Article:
Tuesday, July 13, 2010

The Concept of Hell in Philosophical Theology

There is no single concept of hell among theologians. Some prefer to do away with the idea of it entirely, in which case we are left with either annihilationism in which only those who are destined for heaven are raised and the rest remain dead, or else universalism, in which case all are destined for heaven.

Of course, these aren't the only alternatives to a literal interpretation of the Biblical teaching on hell. Many have interpreted the fire and brimstone imagery as figurative. I agree with this attitude, both for philosophical and exegetical reasons, but the exegetical reasons are not my concern in this post. Rather, I want to ask: what is hell supposed to be under this figurative interpretation?

A common view put forward is that hell is the absence of God; it is the separation from God. While this statement may shed some light for us, it also raises some difficulties for those of us who adopt an Aristotelian-Thomistic concept of God. For, under Thomism, God is Pure Being - the very essence of existence itself. This means that if one is entirely separated from God, he/she is entirely separated from existence. But, doesn't that mean that those in hell simply don't exist? If this is so, this should logically lead us to adopt annihilationism, in which case there really is no hell in the first place.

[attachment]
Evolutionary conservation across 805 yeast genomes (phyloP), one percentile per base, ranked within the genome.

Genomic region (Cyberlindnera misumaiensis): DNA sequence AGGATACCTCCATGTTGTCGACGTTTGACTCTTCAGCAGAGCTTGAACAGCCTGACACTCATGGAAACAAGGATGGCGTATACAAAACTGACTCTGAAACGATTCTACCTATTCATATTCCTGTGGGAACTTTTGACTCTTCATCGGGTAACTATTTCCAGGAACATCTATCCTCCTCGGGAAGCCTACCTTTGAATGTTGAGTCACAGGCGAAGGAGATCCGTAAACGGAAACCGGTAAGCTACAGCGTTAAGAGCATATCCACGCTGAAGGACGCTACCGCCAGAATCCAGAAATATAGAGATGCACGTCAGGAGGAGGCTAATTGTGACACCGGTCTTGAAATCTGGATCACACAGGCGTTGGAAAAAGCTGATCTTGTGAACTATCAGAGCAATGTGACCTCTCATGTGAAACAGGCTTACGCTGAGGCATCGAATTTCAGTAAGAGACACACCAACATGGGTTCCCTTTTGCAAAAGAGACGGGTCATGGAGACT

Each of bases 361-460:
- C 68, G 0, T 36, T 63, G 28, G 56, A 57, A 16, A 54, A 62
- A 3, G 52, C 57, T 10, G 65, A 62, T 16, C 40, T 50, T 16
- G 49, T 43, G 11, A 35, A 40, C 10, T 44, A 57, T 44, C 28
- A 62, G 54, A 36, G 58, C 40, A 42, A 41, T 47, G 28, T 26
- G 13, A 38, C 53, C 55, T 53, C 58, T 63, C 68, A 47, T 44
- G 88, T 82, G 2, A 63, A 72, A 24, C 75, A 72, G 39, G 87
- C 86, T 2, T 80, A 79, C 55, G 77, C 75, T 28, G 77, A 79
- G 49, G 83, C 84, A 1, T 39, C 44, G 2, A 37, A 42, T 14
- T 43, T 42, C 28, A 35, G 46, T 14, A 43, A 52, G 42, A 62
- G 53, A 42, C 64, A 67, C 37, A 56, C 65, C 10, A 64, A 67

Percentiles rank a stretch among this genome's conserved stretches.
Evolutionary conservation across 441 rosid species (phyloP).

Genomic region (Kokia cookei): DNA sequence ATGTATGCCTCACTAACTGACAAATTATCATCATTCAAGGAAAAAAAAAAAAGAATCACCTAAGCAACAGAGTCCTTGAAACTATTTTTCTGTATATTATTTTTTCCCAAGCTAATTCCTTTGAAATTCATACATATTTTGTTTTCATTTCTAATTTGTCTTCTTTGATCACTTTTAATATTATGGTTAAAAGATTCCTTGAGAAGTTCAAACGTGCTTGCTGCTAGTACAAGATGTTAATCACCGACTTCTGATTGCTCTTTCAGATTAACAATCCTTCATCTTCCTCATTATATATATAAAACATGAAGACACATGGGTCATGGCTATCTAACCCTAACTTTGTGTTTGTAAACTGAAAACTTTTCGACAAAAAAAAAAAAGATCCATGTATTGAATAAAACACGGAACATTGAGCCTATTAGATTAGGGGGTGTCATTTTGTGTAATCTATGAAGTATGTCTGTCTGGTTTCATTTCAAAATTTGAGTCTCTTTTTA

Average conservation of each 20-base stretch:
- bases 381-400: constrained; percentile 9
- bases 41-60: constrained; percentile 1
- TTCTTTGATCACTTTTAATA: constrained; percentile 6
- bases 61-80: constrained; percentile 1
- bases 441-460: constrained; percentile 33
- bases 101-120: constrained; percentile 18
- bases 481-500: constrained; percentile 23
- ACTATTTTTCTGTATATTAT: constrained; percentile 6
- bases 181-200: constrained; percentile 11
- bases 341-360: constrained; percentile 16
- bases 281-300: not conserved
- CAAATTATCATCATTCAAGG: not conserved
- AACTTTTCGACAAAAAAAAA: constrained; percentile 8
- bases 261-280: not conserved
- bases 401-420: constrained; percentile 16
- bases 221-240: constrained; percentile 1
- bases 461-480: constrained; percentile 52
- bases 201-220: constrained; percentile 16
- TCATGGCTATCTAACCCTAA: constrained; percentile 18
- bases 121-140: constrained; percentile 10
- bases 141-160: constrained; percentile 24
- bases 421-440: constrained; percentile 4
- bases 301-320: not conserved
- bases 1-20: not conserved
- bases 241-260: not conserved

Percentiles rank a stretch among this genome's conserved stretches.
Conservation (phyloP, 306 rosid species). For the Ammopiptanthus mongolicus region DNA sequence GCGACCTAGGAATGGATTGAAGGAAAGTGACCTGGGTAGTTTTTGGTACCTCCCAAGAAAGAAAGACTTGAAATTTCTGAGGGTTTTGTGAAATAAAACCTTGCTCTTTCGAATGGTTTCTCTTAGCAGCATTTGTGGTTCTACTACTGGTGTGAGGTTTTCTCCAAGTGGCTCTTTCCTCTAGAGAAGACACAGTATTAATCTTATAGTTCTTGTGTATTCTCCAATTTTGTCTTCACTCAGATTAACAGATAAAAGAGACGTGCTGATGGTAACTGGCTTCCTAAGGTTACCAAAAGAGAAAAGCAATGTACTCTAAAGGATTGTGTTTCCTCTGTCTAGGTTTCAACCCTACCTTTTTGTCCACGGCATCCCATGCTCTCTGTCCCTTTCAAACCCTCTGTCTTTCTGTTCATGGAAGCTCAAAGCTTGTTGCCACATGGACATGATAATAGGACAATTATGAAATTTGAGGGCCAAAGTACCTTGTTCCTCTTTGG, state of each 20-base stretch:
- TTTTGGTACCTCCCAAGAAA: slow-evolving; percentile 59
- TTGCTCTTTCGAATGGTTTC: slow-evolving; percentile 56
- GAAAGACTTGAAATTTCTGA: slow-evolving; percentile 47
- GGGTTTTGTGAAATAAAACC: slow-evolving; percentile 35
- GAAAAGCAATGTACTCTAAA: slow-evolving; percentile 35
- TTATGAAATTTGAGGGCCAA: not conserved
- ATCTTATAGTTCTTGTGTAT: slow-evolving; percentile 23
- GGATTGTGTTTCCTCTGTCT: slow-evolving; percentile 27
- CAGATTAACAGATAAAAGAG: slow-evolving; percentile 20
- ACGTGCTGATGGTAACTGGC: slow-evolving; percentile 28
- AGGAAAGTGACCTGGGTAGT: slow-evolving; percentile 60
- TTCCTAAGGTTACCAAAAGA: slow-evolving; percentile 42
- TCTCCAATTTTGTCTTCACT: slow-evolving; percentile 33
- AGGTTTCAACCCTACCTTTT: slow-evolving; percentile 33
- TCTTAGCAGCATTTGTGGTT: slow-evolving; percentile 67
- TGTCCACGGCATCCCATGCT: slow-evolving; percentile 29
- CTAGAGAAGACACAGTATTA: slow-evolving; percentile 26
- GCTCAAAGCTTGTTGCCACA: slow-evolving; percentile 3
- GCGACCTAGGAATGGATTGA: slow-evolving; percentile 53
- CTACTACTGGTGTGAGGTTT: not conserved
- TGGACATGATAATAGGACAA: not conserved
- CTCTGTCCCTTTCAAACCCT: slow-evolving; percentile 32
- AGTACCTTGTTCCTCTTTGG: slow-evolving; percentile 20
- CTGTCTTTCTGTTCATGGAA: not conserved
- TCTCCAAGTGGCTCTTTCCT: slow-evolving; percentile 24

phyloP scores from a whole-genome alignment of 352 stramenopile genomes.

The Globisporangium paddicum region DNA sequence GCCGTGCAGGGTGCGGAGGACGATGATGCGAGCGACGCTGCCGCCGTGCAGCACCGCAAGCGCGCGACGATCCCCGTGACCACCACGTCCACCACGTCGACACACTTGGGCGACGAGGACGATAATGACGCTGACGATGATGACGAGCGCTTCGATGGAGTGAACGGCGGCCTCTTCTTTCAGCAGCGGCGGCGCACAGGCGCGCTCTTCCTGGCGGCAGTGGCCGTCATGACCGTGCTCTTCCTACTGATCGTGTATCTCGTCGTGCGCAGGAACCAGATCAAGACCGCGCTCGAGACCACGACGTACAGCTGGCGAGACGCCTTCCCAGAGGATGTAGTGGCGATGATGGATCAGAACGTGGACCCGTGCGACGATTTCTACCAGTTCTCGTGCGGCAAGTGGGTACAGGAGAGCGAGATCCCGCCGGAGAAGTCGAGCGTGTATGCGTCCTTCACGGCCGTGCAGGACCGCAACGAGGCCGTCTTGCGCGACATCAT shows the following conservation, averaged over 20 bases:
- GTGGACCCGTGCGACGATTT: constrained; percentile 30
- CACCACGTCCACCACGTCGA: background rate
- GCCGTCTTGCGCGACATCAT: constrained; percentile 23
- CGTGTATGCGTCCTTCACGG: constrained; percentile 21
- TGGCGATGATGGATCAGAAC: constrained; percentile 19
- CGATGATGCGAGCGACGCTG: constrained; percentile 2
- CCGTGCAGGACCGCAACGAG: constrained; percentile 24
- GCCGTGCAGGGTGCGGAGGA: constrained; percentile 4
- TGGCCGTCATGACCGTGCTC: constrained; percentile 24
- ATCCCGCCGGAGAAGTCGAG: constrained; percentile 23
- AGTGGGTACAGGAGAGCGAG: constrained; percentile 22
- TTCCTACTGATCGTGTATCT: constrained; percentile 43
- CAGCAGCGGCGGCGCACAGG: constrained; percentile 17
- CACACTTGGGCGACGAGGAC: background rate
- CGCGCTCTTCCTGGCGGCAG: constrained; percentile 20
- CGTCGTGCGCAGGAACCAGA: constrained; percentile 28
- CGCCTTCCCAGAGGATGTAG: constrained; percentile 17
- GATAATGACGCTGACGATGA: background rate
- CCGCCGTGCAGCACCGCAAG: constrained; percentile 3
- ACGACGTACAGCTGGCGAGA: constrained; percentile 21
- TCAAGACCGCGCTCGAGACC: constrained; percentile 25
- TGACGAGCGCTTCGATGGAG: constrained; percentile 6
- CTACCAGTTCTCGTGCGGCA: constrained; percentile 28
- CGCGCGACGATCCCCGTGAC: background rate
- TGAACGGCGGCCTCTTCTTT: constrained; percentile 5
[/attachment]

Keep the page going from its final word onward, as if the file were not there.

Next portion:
1. God is Pure Being. (Premise)
2. Pure Being is the essence of existence. (Definition)
3. Hell is the complete absence of God. (Premise, definition)
4. Hence, hell is the complete absence of existence. (From 1, 2, and 3)
5. Therefore, hell does not exist. (Conclusion)

What I propose as a solution is that we think of hell not as the complete absence of God, but rather one's subjective separation from loving God. Imagine two persons listening to jazz music. Person A loves jazz music, whereas person B does not. This will lead A to experience joy and B to experience dissatisfaction.

By analogy, imagine that at the point of death, and more pronounced at the resurrection, all experience the fullness of God's presence. Those who love God will experience heaven, and those who hate God will experience hell. The various degrees of love/hate will then determine the extent to which either heaven or hell is experienced.

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